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Electric Bass Recording Trends: DI vs Mic

Discussion in 'Bass' started by gallilama, Jun 7, 2005.

  1. gallilama

    gallilama Guest

    Curious to know most widely used bass recording technique used in pro and semi-pro projects: DI vs Mic vs Both?

    99.9% of sessions and original projects I work on use DI. In fact I can't recall ever using mic on my rig (or brining my rig) during a session.

    Would like to know what others see as most widely used recording technique for electric bass? Does it vary for style of music?

    Are there just certain situations where one must use Mic vs DI, or do today's dynamics processors and plug-ins make DI's tool of choice most of the time?

    Thanks
     
  2. Tommy P.

    Tommy P. Well-Known Member

    This is my take on why, but it may help you decide.

    By direct recording a bass, when the music is played back on the end users playback equipment, it has the best chance of sounding as pure to the limits of that particular system.

    But if you want the coloration of an Ampeg flip top, a Fender Bassman, an Acoustic 360, or a Univox double rear folded horn enclosure, you record it with a microphone and rely most heavily on your mastering engineer to prepare your music for the unknown variables.
     
  3. tragedyman

    tragedyman Guest

    my bass player records direct and when we tried to record using a mic it didnt sound as clear. so from there on we have used direct so we get a way more clear sound
     
  4. anonymous

    anonymous Guests

    Same with me. The mic never sounds as good. I wish recording guitar was the same, DI's rule. I like to use 2 DI's when I record bass. My bass pre-amp has a pair (2) of outs and I send one to the U5 and the other to the GR. That way I know I'll get something that is smokin. But I still don't use a mic.
     
  5. dynomike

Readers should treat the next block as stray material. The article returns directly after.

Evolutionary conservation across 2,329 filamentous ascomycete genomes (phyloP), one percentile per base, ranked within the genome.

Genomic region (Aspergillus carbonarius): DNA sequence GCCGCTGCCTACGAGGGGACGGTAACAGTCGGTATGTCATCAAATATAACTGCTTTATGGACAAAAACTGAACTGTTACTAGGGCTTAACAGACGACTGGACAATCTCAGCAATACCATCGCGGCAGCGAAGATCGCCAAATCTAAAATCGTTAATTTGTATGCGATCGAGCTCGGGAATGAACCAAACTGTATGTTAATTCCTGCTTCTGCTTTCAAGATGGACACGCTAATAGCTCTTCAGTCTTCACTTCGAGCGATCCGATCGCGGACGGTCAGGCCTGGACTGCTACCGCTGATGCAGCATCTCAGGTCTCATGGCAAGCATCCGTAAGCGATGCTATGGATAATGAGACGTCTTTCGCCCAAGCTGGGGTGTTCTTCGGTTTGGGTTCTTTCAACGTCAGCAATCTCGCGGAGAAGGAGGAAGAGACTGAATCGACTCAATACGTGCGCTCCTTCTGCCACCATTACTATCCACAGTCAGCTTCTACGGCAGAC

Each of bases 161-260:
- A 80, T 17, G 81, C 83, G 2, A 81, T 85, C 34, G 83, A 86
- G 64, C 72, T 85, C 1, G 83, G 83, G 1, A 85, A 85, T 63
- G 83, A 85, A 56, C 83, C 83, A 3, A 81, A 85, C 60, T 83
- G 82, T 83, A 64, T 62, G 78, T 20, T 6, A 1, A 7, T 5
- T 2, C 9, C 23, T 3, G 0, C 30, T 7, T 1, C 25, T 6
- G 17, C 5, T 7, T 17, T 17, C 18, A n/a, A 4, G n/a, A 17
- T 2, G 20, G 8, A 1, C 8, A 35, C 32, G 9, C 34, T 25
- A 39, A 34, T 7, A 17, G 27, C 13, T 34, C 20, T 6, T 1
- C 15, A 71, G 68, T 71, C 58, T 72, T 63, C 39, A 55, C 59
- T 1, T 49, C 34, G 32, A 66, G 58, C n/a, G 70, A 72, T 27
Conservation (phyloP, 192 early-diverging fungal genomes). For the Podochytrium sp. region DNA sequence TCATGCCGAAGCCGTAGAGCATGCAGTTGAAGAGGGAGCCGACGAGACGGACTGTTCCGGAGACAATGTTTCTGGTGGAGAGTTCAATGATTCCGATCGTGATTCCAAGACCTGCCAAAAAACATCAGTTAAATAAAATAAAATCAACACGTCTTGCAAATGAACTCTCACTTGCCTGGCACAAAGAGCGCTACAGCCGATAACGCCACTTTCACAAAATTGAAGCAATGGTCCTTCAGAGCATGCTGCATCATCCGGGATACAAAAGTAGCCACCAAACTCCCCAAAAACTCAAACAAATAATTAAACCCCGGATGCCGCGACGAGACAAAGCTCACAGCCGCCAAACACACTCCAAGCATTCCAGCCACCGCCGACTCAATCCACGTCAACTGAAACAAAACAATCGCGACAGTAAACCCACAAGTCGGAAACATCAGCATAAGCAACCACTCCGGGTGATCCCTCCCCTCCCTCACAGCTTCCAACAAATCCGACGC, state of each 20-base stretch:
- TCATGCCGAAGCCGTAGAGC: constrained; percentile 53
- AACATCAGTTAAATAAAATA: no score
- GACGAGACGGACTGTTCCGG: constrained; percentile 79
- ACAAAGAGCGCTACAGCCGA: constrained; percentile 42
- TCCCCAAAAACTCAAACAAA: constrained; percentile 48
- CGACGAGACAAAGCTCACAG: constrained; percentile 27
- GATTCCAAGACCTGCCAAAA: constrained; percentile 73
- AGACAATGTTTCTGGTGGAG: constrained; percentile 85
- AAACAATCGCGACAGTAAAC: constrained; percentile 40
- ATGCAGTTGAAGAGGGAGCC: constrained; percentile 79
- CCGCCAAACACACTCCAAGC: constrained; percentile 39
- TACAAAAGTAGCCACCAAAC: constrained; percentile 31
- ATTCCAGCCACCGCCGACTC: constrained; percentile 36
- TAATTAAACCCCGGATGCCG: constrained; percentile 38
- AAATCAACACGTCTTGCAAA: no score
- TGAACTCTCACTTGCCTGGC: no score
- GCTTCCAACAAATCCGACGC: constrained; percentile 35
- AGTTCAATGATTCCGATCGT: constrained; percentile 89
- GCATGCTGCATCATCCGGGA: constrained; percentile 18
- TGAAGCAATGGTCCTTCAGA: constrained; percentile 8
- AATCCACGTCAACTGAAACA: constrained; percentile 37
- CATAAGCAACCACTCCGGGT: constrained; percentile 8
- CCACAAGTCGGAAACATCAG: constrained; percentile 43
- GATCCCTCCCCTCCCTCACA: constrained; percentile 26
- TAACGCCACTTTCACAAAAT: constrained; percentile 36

dynomike Guest

    It is the same! Get a POD! Hahahahaha just kidding.

    I usually DI bass when i want it clean, and mic the amp if there's gonna be some grit. I think this is a fair system, as I've never found a way to get fuzz bass or even overdriven bass to sound as full coming through a DI.
     
  6. Boltino

    Boltino Guest

    I almost always record and use both in the mix. I usually rely on the direct more heavily, but I find the two of them work well together more often than not.

    Wes
     
  7. vividsonics

    vividsonics Guest

    Here's a vote for using both. I usually get the definition from the DI and use the mic for color.
     
  8. anonymous

    anonymous Guests

    I have a POD. It sucks. It is a toy. And is only better than nothing.
     
  9. BROKENBONES

    BROKENBONES Active Member

    i like D.I especially valve. there's not room or any thing to slow it down . you can only workl it from there like clay.
    if it's an ampeg bass amp i may mic it . probably with an RE-20.
    i hate recording guitar through d.i. though.
    i'd rather mike up a small amp.
     
  10. Treena Foster

    Treena Foster Active Member

    Ditto, record each track to a seperate channel, during the mix blend the DI with the Mic track to get the desired tone and presence you like to make the bass sit in the mix just right! :wink:

    I use both techniques depending on the session.

    Treena
     
  11. CoyoteTrax

    CoyoteTrax Well-Known Member

    Also, with DI, I've found that you can sometimes get even better results if you pass that DI signal through a compressor on it's way to your DAW or recording device. Especially if it's a tube type compressor. Bass guitar loves tubes.
     
  12. Skyweaver

    Skyweaver Guest

    I've got a Tace Elliot V4 Tube Head and TE 4 speaker box and DI it, extremely happy with the quality,

    have tried many different mics and techniques to get the same quality as the DI and just get very different results

    if I want a very heavy loud distorted Motorhead type bass with acoustics, then mic will give it, for all others I prefer the DI
     
  13. Most of the really good sounds are a combination of both. Typically a DI will give very clean and useful lows (although it will need some heavy compression a lot of the time)...mic'd valve amps in particular are very good for adding more of a midrange personality to the sound. It's all been done in a million different ways already, and mostly it depends on a good recording engineer that can do what is appropriate for the situation at hand.

    Bjorn
     

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